A High Place

poem by Dawn Gorman, film by Helen Dewbery

I used still photographs in ‘A High Place’ by Dawn Gorman. Dawn describes the poem as a layering of stories within stories: the most obvious traces the ‘weird logic’ of an actual dream. In it, her parents had died, and she was in the garden of her childhood home.

In the garden, everyone asks if I can look after Grandad, suddenly back after all these years: that smell of cardigan pockets, sun on newspaper. I hold the whole story like a packet of seeds.

Inside the house, a 1950s semi in a small market town in the English Midlands, she sees her father on the stairs.

a tall man taking the stairs two at a time to a high place I’ve never noticed. ‘Dad’ I call, and he pauses, almost as if he hears me. Then continues to climb.

As I sat in Dawn’s living room surrounded by framed portraits and family photograph albums, we discussed the poem and her family history. Photographs are a material artefact of a moment captured in another place at another time. Barthes emphasised the having-been-there nature of photographs. It became an obvious choice to use these photographs as the basis of the poetry film for the dream Dawn had described in her poem.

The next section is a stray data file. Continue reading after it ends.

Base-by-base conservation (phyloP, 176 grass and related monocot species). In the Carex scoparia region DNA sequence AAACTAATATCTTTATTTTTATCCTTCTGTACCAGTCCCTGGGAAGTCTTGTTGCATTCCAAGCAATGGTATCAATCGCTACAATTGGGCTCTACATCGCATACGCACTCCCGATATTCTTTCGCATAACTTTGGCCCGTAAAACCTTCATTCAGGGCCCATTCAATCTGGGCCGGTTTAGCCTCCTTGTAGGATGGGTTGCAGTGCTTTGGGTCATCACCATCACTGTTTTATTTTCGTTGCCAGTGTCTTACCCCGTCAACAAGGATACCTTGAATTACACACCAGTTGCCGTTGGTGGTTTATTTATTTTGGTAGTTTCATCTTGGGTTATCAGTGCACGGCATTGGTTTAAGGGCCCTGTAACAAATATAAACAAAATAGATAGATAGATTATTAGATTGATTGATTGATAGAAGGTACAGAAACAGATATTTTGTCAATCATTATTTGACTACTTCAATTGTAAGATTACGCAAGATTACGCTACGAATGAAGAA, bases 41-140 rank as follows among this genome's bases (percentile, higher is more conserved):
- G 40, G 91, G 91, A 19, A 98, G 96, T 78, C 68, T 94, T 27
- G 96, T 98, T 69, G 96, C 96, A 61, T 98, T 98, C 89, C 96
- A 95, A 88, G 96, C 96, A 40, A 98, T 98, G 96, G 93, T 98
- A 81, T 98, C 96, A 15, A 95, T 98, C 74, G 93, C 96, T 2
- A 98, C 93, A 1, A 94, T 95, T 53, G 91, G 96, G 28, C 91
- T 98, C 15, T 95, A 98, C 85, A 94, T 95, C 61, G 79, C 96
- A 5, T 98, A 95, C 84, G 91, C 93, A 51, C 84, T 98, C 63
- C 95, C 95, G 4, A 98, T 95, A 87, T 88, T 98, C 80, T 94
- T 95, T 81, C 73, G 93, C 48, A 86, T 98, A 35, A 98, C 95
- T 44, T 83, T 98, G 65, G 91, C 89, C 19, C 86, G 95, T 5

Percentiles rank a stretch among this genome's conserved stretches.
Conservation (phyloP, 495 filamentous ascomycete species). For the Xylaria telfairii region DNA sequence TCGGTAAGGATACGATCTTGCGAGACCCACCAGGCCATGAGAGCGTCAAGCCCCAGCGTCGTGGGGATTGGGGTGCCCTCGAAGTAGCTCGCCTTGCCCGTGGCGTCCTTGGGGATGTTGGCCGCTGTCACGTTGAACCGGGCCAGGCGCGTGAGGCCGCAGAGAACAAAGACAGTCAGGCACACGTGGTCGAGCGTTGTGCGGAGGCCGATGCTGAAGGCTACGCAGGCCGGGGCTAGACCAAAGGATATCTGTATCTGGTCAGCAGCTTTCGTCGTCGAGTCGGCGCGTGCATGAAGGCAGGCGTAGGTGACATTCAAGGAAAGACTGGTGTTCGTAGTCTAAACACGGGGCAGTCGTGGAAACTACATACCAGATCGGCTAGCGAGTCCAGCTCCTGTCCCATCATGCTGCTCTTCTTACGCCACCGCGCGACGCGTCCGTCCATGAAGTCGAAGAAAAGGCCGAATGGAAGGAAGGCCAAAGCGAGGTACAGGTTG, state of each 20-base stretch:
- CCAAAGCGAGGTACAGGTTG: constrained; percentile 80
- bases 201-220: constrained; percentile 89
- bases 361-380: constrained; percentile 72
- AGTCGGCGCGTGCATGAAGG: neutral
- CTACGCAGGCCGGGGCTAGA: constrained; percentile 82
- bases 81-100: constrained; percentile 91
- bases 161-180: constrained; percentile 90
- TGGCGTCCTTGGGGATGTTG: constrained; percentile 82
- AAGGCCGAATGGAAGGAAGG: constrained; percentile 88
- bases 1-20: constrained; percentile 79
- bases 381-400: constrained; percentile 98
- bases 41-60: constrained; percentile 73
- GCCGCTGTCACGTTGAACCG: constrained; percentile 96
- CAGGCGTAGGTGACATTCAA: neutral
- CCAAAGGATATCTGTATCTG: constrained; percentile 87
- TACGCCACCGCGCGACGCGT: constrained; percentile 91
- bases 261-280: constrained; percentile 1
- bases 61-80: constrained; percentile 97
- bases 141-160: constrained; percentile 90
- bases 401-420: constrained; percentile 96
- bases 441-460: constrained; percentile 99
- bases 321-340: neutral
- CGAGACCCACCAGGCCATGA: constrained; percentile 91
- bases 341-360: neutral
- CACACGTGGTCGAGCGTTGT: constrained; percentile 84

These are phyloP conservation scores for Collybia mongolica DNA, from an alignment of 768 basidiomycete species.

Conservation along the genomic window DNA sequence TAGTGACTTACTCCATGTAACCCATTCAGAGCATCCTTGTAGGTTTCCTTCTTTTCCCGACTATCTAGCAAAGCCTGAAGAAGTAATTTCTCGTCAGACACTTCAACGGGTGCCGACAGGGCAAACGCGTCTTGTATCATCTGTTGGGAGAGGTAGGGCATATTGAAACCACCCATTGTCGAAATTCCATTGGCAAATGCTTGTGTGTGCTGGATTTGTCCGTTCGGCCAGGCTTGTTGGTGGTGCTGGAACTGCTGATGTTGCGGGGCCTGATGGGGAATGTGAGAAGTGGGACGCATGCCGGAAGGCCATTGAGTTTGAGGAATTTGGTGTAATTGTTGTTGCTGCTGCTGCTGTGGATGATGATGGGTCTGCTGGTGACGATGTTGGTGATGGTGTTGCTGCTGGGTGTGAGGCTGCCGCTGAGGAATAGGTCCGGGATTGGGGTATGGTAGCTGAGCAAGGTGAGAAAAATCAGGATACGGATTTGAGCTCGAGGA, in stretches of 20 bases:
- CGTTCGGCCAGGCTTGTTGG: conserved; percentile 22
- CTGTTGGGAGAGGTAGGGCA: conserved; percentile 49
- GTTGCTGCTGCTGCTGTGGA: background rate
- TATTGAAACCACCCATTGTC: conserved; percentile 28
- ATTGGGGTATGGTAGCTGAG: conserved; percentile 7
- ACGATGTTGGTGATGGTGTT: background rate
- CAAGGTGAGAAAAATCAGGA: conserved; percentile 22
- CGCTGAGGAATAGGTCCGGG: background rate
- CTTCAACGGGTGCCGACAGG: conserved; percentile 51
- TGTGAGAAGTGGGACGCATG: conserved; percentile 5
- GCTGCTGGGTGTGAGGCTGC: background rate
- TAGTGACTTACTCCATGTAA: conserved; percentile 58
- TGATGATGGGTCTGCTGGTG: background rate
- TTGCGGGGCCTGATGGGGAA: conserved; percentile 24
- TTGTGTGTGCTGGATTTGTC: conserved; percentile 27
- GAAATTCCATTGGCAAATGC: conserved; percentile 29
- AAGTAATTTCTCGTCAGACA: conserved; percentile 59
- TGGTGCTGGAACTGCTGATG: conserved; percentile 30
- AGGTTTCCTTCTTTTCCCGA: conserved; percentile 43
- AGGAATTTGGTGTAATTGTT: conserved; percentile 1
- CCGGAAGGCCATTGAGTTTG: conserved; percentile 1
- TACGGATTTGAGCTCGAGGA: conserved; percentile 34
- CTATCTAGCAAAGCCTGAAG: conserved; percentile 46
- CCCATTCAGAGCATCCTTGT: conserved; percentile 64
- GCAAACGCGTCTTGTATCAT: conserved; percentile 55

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“I was thrilled when Helen Dewbery and Chaucer Cameron said they would like to make a poetry film of my prose poem A High Place, but was totally unprepared for the emotional impact that the images and music they put together would deliver. Are you allowed to cry at your own voice reading your own poem? I did when I first watched this short but very beautiful film.

Working with Helen and Chaucer on the film also helped me to mine my own content to discover the real emotional and psychological source of this poem, which was the death of my grandad, my rock, my childhood pal, in 1995. The release date of this film, July 30th, was his birthday.”

Dawn Gorman